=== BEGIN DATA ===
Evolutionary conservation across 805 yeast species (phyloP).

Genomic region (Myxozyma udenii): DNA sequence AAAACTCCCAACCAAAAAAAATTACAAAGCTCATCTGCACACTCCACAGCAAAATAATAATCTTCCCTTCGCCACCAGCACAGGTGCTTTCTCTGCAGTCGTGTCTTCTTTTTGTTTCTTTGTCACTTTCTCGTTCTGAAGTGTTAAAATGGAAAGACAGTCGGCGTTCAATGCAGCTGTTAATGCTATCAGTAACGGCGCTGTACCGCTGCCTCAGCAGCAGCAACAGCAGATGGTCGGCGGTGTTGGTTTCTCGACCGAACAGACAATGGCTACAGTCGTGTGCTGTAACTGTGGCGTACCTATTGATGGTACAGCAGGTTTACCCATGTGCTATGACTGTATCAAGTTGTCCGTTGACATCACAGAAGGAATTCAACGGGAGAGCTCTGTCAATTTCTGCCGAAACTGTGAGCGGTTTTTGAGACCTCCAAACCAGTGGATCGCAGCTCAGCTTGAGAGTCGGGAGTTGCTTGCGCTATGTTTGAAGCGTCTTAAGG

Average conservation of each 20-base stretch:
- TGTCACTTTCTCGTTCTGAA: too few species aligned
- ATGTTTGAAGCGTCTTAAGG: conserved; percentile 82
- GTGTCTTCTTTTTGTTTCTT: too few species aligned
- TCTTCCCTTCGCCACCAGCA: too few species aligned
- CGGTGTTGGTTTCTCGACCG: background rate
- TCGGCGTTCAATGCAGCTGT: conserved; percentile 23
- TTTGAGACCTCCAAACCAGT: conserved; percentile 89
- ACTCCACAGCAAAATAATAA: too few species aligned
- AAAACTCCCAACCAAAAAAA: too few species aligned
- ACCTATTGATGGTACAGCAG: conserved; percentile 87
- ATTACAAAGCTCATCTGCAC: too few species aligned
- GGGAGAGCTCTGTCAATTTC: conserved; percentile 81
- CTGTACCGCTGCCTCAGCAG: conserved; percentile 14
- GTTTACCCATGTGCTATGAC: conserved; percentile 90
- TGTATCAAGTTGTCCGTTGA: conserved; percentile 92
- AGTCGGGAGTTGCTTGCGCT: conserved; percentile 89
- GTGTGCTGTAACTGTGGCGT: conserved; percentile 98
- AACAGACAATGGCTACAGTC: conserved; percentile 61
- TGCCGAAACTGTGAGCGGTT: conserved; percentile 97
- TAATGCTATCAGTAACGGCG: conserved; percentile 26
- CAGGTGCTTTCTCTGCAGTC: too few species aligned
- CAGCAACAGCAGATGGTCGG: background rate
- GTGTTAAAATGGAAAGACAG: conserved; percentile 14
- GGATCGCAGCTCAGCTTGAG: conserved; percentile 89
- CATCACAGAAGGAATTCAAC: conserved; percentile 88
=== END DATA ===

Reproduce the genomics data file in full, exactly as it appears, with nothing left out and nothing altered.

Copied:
Evolutionary conservation across 805 yeast species (phyloP).

Genomic region (Myxozyma udenii): DNA sequence AAAACTCCCAACCAAAAAAAATTACAAAGCTCATCTGCACACTCCACAGCAAAATAATAATCTTCCCTTCGCCACCAGCACAGGTGCTTTCTCTGCAGTCGTGTCTTCTTTTTGTTTCTTTGTCACTTTCTCGTTCTGAAGTGTTAAAATGGAAAGACAGTCGGCGTTCAATGCAGCTGTTAATGCTATCAGTAACGGCGCTGTACCGCTGCCTCAGCAGCAGCAACAGCAGATGGTCGGCGGTGTTGGTTTCTCGACCGAACAGACAATGGCTACAGTCGTGTGCTGTAACTGTGGCGTACCTATTGATGGTACAGCAGGTTTACCCATGTGCTATGACTGTATCAAGTTGTCCGTTGACATCACAGAAGGAATTCAACGGGAGAGCTCTGTCAATTTCTGCCGAAACTGTGAGCGGTTTTTGAGACCTCCAAACCAGTGGATCGCAGCTCAGCTTGAGAGTCGGGAGTTGCTTGCGCTATGTTTGAAGCGTCTTAAGG

Average conservation of each 20-base stretch:
- TGTCACTTTCTCGTTCTGAA: too few species aligned
- ATGTTTGAAGCGTCTTAAGG: conserved; percentile 82
- GTGTCTTCTTTTTGTTTCTT: too few species aligned
- TCTTCCCTTCGCCACCAGCA: too few species aligned
- CGGTGTTGGTTTCTCGACCG: background rate
- TCGGCGTTCAATGCAGCTGT: conserved; percentile 23
- TTTGAGACCTCCAAACCAGT: conserved; percentile 89
- ACTCCACAGCAAAATAATAA: too few species aligned
- AAAACTCCCAACCAAAAAAA: too few species aligned
- ACCTATTGATGGTACAGCAG: conserved; percentile 87
- ATTACAAAGCTCATCTGCAC: too few species aligned
- GGGAGAGCTCTGTCAATTTC: conserved; percentile 81
- CTGTACCGCTGCCTCAGCAG: conserved; percentile 14
- GTTTACCCATGTGCTATGAC: conserved; percentile 90
- TGTATCAAGTTGTCCGTTGA: conserved; percentile 92
- AGTCGGGAGTTGCTTGCGCT: conserved; percentile 89
- GTGTGCTGTAACTGTGGCGT: conserved; percentile 98
- AACAGACAATGGCTACAGTC: conserved; percentile 61
- TGCCGAAACTGTGAGCGGTT: conserved; percentile 97
- TAATGCTATCAGTAACGGCG: conserved; percentile 26
- CAGGTGCTTTCTCTGCAGTC: too few species aligned
- CAGCAACAGCAGATGGTCGG: background rate
- GTGTTAAAATGGAAAGACAG: conserved; percentile 14
- GGATCGCAGCTCAGCTTGAG: conserved; percentile 89
- CATCACAGAAGGAATTCAAC: conserved; percentile 88